Take a look at the attached diagram. It has the numbers on the transformer.

 

 

Attached Thumbnails

  • E18S Wiring.jpg



#58957 Float Glaze.....but No Float- Tourmaline

Posted by neilestrick on 21 May 2014 - 11:40 AM

Different thickness, different clay, different kiln, different firing schedule, different cooling rate, etc..... Lot of variables that can make a glaze come out differently than the tile in the catalog. Keep testing.




#58955 Recurring Lubrication Problem

Posted by neilestrick on 21 May 2014 - 11:35 AM

I hold a wet sponge in my hand, just behind my finger tips so that it makes contact with the pot and lubes it as I pull.




#58876 Crater Glaze

Posted by neilestrick on 20 May 2014 - 01:47 PM

Yeah, somebody doesn't know how to write a recipe. I would start by trying it as is, like everything is in grams. You may find that you can get away with a lot less silicon carbide, but the numbers look like they should work as is.




#58864 Warped Base On My Paper Clay Vases

Posted by neilestrick on 20 May 2014 - 11:36 AM

It's most likely because of the flat foot. You don't have to make a foot ring, but push in the center of the foot so that it rests on the outer edge only.




#58661 Strong Bleach Odor In My Bag Of Laguna Clay

Posted by neilestrick on 16 May 2014 - 02:03 PM

I would give them a call and let them know that what they did was very stupid, but in a constructive manner of course. Make sure they realize how irritating the fumes were, how dangerous those fumes are to inhale, and how irritating it can be to the skin. Putting bleach in it also negates the Non-Toxic label that came with the clay, and opens them up to lawsuits. It is illegal to sell something with a Non-Toxic Label that hasn't been tested as sold. Be sure to mention how lucky they are that there weren't any children in the studio at the time. Tell them you'll report them to Laguna if it ever happens again. Milk it! It really was a stupid and dangerous thing to do, and they need to know that. If you're firm enough, you might get some free clay out of it.

 

Plus, they need to learn a thing or two about clay- mold is good!

 

Link to chlorine bleach MSDS: http://www.theclorox...bleach0809_.pdf




#58635 How To Professionally Foot A Pot?

Posted by neilestrick on 16 May 2014 - 09:20 AM

Speaking of waxing a foot ring, I do a lot of hand building so some of my "feet" are tiny feet.  Even though I wax and am careful with the glaze they still occasionally stick to the shelf causing a chip on the foot because part of the foot sticks to the shelf.  (I use kiln wash on my shelves)  Has anyone uses a bit of alumina in their cold wax to prevent this type of chipping?  I understand you ruin the wax and can only use on foot rings as the alumina hates glaze.  Let me know......thanks.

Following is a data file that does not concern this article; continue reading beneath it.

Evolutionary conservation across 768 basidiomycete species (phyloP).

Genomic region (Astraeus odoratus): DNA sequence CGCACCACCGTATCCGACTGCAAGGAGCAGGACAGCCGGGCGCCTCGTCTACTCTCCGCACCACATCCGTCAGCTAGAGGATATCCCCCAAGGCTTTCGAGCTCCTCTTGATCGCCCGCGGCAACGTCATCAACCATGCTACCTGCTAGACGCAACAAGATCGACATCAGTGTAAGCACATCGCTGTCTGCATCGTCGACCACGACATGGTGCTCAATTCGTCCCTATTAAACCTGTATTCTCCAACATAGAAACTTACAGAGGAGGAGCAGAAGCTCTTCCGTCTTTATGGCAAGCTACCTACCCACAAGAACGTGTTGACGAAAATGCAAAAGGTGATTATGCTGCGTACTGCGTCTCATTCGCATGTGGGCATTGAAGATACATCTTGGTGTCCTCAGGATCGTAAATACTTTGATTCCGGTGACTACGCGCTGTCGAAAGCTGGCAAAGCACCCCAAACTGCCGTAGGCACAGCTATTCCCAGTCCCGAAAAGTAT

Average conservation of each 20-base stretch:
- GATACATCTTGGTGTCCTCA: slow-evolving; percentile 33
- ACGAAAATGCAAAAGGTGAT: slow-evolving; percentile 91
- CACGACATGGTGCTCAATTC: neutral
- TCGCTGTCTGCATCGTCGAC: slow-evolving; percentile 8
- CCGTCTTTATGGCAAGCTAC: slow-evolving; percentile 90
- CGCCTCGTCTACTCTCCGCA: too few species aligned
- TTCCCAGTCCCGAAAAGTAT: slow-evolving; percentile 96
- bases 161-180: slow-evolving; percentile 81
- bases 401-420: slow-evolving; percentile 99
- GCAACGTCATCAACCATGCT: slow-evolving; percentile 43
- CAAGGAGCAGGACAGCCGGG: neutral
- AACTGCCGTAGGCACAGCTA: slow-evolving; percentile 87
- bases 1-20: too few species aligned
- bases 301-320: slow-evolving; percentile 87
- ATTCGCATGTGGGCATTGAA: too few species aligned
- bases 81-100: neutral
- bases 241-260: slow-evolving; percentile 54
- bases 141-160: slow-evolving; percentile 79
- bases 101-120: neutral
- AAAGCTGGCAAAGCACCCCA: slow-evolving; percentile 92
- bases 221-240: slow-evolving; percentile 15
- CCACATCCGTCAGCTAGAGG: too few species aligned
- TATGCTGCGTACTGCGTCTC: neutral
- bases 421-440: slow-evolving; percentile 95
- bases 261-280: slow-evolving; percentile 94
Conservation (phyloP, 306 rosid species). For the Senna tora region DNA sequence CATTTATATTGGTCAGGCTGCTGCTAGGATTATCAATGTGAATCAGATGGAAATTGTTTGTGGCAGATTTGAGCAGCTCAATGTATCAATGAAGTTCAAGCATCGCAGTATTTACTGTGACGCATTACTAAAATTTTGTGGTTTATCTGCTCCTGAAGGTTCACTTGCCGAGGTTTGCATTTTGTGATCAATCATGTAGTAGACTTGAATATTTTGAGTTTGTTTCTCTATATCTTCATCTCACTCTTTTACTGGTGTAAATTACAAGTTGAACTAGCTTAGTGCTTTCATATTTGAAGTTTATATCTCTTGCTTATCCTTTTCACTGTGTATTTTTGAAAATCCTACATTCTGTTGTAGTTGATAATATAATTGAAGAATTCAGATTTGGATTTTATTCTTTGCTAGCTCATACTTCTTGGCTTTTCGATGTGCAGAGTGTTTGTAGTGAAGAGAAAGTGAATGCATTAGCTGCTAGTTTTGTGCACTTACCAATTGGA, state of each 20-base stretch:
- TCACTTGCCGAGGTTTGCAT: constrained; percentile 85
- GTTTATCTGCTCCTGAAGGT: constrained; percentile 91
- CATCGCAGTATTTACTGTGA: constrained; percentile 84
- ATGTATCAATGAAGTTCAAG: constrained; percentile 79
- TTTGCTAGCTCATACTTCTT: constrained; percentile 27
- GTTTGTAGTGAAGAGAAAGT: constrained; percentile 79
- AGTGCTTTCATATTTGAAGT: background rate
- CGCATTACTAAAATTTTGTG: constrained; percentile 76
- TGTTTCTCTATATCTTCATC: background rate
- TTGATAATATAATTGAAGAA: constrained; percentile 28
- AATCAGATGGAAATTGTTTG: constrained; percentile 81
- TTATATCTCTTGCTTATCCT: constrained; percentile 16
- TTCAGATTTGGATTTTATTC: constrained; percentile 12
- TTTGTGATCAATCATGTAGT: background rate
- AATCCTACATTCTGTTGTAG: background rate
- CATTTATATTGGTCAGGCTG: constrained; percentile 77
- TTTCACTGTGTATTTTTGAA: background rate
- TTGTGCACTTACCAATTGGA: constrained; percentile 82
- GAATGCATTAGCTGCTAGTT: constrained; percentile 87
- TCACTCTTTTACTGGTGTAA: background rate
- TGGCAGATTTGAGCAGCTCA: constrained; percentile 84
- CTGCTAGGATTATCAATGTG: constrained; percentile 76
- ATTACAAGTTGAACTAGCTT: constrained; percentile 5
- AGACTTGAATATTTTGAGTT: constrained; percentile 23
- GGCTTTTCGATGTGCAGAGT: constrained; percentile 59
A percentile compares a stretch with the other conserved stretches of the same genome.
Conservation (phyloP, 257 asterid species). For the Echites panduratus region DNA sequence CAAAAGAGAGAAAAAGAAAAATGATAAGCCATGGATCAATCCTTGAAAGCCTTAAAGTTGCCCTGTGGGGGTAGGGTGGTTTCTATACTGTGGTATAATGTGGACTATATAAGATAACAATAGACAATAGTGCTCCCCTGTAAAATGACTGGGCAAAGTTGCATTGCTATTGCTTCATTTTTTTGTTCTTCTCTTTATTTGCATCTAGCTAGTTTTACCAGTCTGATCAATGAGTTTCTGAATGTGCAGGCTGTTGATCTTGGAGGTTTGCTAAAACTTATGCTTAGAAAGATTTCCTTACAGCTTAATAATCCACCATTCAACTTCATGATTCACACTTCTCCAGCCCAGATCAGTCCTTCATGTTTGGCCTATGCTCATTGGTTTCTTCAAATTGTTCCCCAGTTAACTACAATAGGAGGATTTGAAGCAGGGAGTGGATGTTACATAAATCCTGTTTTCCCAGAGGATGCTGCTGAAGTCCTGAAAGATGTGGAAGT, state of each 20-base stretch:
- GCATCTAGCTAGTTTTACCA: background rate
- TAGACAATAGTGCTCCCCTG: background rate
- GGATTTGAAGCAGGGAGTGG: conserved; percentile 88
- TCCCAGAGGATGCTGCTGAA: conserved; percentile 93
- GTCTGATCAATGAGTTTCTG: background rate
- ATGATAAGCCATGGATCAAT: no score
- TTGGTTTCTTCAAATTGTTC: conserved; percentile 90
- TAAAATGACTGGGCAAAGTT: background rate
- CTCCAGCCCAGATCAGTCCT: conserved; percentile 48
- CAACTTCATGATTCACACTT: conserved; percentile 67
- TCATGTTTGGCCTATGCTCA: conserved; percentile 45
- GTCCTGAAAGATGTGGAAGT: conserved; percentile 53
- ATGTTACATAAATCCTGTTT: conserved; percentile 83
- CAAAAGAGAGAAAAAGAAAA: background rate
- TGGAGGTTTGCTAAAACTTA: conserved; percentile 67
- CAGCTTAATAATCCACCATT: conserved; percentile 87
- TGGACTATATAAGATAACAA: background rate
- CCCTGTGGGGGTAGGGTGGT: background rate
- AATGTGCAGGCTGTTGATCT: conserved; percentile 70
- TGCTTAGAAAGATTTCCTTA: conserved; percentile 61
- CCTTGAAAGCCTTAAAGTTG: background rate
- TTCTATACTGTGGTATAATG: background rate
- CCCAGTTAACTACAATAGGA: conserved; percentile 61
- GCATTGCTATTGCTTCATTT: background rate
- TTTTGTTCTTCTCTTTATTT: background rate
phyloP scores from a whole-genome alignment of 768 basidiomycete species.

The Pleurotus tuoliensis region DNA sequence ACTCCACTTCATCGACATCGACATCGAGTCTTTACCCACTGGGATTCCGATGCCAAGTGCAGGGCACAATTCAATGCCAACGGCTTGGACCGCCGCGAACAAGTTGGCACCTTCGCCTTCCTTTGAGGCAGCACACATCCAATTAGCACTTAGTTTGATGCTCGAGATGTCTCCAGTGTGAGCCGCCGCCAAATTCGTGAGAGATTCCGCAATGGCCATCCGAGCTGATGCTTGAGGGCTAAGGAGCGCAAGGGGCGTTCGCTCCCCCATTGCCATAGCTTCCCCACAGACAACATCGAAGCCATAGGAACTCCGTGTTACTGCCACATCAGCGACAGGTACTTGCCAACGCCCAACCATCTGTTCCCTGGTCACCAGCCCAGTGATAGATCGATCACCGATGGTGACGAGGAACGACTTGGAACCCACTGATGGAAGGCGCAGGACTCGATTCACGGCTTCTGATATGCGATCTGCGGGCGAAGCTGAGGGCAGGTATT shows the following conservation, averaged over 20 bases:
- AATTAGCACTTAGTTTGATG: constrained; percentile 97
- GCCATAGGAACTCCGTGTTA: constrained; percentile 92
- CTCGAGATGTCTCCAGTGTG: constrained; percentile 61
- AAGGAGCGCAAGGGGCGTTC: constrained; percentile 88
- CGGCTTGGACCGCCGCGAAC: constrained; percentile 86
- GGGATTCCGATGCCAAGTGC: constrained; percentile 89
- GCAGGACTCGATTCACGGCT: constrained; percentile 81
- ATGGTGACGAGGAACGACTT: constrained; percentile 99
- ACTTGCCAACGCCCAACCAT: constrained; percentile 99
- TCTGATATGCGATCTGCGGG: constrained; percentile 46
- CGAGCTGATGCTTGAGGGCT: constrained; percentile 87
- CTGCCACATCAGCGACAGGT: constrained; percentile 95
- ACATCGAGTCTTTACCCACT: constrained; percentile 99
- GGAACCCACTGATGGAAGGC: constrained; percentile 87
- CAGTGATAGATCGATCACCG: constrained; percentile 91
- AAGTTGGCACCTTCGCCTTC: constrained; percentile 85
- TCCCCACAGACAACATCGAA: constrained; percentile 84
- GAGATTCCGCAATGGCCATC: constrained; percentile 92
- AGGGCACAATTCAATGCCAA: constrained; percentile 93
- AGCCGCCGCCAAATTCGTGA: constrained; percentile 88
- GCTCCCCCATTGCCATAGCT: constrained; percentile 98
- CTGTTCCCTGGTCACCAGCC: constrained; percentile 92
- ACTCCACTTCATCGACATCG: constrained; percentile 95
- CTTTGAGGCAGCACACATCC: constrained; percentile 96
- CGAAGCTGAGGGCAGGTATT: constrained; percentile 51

If you have good kiln wash this shouldn't happen. Put down a fresh layer of wash.




#58437 Controller Upgrade/replacement

Posted by neilestrick on 13 May 2014 - 11:59 AM

If you do replace it, the V6-CF is a great controller. I personally have no issues with the mechanical relays. They are inexpensive and last several years with normal use. Zone control is a worthwhile cheap upgrade, as it will eliminate any unevenness issues. If you can't fit the added thermocouples inside the box, just put them external and run the wires in.




#58435 Pinhole Doctor Needed – Nasty Case – Diagnosis Required.

Posted by neilestrick on 13 May 2014 - 11:51 AM

I agree with Wyndham- that glaze is under fired. It's really high in alumina and stiff to the point that it's not smoothing over completely. It's also very high in soda. Combined with being under fired, it's probably not a very durable glaze at all.

 

Look for matte glazes that go matte because of the makeup of the glass, rather than simply being under fired. Magnesium matte glazes are a great way to go. They are durable and smooth, you can make them runny but still matte, and you can control how matte they are by how slow you cool the kiln.




#58292 Axner Pottery Wheel

Posted by neilestrick on 10 May 2014 - 03:19 PM

Skutt wheels have the most torque for motor size. The 1/3hp is plenty powerful for most everything, but it's not that much more money to go up to 1/2hp. The best thing is the large splash pan. It will keep your studio floor noticeably cleaner. I prefer the built in splash pan since it's heavier and more stable than the removable pan. It's not really any harder to clean, either.